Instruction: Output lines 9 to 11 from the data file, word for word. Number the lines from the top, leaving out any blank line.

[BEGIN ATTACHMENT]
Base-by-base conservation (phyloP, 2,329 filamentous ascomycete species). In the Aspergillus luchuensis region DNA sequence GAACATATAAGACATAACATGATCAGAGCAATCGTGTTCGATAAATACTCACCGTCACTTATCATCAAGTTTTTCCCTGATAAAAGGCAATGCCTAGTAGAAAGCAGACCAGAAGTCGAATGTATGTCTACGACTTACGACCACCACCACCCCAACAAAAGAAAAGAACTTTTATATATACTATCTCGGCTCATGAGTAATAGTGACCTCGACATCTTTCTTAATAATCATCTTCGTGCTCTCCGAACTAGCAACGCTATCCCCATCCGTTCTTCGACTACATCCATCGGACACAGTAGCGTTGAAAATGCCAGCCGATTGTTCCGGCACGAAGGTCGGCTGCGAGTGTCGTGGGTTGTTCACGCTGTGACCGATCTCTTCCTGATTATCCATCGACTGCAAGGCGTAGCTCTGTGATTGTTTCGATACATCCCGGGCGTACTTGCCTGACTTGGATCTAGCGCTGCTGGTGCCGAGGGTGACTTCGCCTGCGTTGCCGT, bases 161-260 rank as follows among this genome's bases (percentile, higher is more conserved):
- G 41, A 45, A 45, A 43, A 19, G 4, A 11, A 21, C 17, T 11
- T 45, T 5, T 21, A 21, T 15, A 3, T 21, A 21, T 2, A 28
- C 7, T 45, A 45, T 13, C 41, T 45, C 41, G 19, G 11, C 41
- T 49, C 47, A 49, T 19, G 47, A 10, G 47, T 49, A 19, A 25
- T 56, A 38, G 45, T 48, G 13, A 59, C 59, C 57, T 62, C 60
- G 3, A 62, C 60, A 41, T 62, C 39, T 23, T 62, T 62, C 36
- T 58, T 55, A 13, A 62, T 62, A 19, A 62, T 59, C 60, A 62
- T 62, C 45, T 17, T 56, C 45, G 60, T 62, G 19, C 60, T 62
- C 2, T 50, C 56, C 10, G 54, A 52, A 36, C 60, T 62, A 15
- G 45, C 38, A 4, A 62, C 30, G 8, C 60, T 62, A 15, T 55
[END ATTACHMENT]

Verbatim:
- T 62, C 45, T 17, T 56, C 45, G 60, T 62, G 19, C 60, T 62
- C 2, T 50, C 56, C 10, G 54, A 52, A 36, C 60, T 62, A 15
- G 45, C 38, A 4, A 62, C 30, G 8, C 60, T 62, A 15, T 55